; floating point to ASCII code ; author: R. Detmer ; revised: 4/98 .386 .MODEL FLAT PUBLIC ftoaproc C3 EQU 0100000000000000b C2 EQU 0000010000000000b C0 EQU 0000000100000000b .DATA value REAL4 ? ten REAL4 10.0 one REAL4 1.0 round REAL4 0.000005 digit WORD ? exponent WORD ? controlWd WORD ? byteTen BYTE 10 .CODE ftoaproc PROC NEAR32 ; convert floating-point number to ASCII string ; Parameters passed on the stack: ; (1) 32-bit floating point value ; (2) address of ASCII destination string ; ASCII string with format [blank/-]d.dddddE[+/-]dd is generated. ; (The string is always 12 characters long.) push ebp ; establish stack frame mov ebp, esp push eax ; save registers push ebx push ecx push edi fstcw controlWd ; get control word push controlWd ; save control word or controlWd, 0000110000000000b fldcw controlWd ; set control to chop mov edi, [ebp+8] ; destination string address mov eax, [ebp+12] ; value to convert mov exponent, 0 ; exponent := 0 mov value, eax ; value to ST via memory fld value ftst ; value >= 0? fstsw ax ; status word to AX and ax, C0 ; check C0 jnz elseNeg ; skip if set (value negative) mov BYTE PTR [edi], ' ' ; blank for positive jmp endifNeg elseNeg: mov BYTE PTR [edi], '-' ; minus for negative fchs ; make number positive endifNeg: inc edi ; point at next destination byte mov exponent, 0 ; exponent := 0 ftst ; value = 0? fstsw ax ; status word to AX and ax, C3 ; check C3 jne endifZero ; skip if zero fcom ten ; value > 10? fstsw ax ; status word to AX and ax, C3 or C2 or C0 ; check for all C3=C2=C0=0 jnz elseLess ; skip if value not > 10 untilLess: fdiv ten ; value := value/10 inc exponent ; add 1 to exponent fcom ten ; value < 10 fstsw ax ; status word to AX and ax, C0 ; check C0 jnz untilLess ; continue until value < 10 jmp endifBigger ; exit if elseLess: whileLess: fcom one ; value < 1 fstsw ax ; status word to AX and ax, C0 ; check C0 jz endwhileLess ; exit if not less fmul ten ; value := 10*value dec exponent ; subtract 1 from exponent jmp whileLess ; continue while value < 1 endwhileLess: endifBigger: endifZero: fadd round ; add rounding value fcom ten ; value > 10? fstsw ax ; status word to AX and ax, C3 or C2 or C0 ; C3=C2=C0=0? (value > 10?) jnz endifOver ; skip if not fdiv ten ; value := value/10 inc exponent ; add 1 to exponent endifOver: ; at this point 1.0 <= value < 10.0 fist digit ; store integer part mov bx, digit ; copy integer to BX or bx, 30h ; convert digit to character mov BYTE PTR [edi], bl ; store character in destination inc edi ; point at next destination byte mov BYTE PTR [edi], '.' ; decimal point inc edi ; point at next destination byte mov ecx, 5 ; count of remaining digits forDigit: fisub digit ; subtract integer part fmul ten ; multiply by 10 fist digit ; store integer part mov bx, digit ; copy integer to BX or bx, 30h ; convert digit to character mov BYTE PTR [edi], bl ; store character in destination inc edi ; point at next destination byte loop forDigit ; repeat 5 times mov BYTE PTR [edi], 'E' ; exponent indicator inc edi ; point at next destination byte mov ax, exponent ; get exponent cmp ax, 0 ; exponent >= 0 ? jnge NegExp mov BYTE PTR [edi], '+' ; non-negative exponent jmp endifNegExp NegExp: mov BYTE PTR [edi], '-' ; negative exponent neg ax ; change exponent to positive endifNegExp: inc edi ; point at next destination byte div byteTen ; convert exponent to 2 digits or ax, 3030h ; convert both digits to ASCII mov BYTE PTR [edi+1], ah ; store characters in destination mov BYTE PTR [edi], al pop controlWd ; restore control word fldcw controlWd pop edi ; restore registers pop ecx pop ebx pop eax pop ebp ret 8 ftoaproc ENDP END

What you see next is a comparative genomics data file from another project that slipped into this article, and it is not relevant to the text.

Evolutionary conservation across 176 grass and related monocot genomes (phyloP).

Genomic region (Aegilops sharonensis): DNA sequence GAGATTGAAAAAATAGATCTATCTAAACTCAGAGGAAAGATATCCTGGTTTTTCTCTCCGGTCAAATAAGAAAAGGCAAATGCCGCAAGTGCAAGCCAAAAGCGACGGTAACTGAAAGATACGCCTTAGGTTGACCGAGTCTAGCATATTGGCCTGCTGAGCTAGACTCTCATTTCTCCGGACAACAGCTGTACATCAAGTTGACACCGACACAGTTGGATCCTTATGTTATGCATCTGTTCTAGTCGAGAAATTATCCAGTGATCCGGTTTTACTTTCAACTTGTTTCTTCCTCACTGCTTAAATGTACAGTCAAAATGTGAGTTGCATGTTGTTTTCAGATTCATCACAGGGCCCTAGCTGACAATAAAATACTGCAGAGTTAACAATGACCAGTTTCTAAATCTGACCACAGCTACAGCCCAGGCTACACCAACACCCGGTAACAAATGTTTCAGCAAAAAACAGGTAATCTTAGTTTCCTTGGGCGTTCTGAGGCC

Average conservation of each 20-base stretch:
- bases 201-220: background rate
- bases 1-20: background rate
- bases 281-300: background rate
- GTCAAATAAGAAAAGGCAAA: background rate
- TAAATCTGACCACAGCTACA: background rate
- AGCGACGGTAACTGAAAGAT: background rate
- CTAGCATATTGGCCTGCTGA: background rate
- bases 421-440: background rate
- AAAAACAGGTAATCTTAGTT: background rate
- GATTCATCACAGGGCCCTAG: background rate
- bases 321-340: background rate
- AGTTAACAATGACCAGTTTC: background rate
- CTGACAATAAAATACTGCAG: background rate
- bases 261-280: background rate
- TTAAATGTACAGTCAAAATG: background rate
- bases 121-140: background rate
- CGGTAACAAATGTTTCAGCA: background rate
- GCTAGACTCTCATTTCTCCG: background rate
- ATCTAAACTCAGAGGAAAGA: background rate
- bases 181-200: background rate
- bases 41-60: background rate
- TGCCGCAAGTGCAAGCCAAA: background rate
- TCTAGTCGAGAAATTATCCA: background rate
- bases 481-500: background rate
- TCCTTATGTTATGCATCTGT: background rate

Figure 10.17: Floating point to ASCII conversion procedure

The program opens with directives that make it easy to refer to the control bits by name. The 1’s for C3, C2, and C0 are in positions 14, 10, and 8 respectively.

C3 EQU 0100000000000000b C2 EQU 0000010000000000b C0 EQU 0000000100000000b

After normal procedure entry code, the FPU control word is copied to memory and then pushed on the stack so that it can be restored at the end of the procedure. Bits 10 and 11 of the control word are used for rounding control. The next two instructions set them to 11 so that a floating point to integer store will result in chopping of the fractional part of the number.

fstcw controlWd ; get control word push controlWd ; save control word or controlWd, 0000110000000000b fldcw controlWd ; set control to chop